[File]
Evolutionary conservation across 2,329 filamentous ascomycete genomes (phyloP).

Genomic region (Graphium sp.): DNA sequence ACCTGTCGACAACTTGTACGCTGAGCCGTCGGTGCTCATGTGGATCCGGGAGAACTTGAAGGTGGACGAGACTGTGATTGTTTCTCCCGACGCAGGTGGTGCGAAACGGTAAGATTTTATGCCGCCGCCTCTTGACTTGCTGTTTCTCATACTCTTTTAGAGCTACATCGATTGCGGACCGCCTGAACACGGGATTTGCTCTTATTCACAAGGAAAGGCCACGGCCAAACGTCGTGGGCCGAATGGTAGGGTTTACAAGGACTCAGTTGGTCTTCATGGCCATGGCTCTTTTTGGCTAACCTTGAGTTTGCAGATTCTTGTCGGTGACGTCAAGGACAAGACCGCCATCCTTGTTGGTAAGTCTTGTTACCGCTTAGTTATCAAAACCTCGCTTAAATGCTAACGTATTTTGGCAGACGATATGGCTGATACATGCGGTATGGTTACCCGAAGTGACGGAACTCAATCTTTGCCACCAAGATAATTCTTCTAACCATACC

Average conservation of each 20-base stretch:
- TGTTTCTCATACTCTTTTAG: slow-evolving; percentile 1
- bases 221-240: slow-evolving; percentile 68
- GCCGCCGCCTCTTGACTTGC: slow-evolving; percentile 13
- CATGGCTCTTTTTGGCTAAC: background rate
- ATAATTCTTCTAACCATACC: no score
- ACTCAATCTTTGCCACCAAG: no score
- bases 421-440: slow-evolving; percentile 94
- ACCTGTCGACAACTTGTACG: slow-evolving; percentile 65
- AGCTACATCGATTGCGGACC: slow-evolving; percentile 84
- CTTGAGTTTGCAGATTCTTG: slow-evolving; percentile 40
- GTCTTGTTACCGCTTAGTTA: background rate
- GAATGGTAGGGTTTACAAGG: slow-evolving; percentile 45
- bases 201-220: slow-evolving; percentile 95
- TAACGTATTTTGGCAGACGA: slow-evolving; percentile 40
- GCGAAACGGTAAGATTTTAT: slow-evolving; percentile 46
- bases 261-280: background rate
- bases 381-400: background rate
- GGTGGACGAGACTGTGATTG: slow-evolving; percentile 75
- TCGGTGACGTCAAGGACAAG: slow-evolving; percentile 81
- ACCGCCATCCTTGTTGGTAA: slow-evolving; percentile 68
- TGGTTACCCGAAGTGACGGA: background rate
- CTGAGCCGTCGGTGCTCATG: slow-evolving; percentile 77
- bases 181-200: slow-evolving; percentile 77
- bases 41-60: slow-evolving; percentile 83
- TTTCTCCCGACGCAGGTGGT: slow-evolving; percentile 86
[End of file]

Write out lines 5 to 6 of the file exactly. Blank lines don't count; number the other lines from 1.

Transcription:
- bases 221-240: slow-evolving; percentile 68
- GCCGCCGCCTCTTGACTTGC: slow-evolving; percentile 13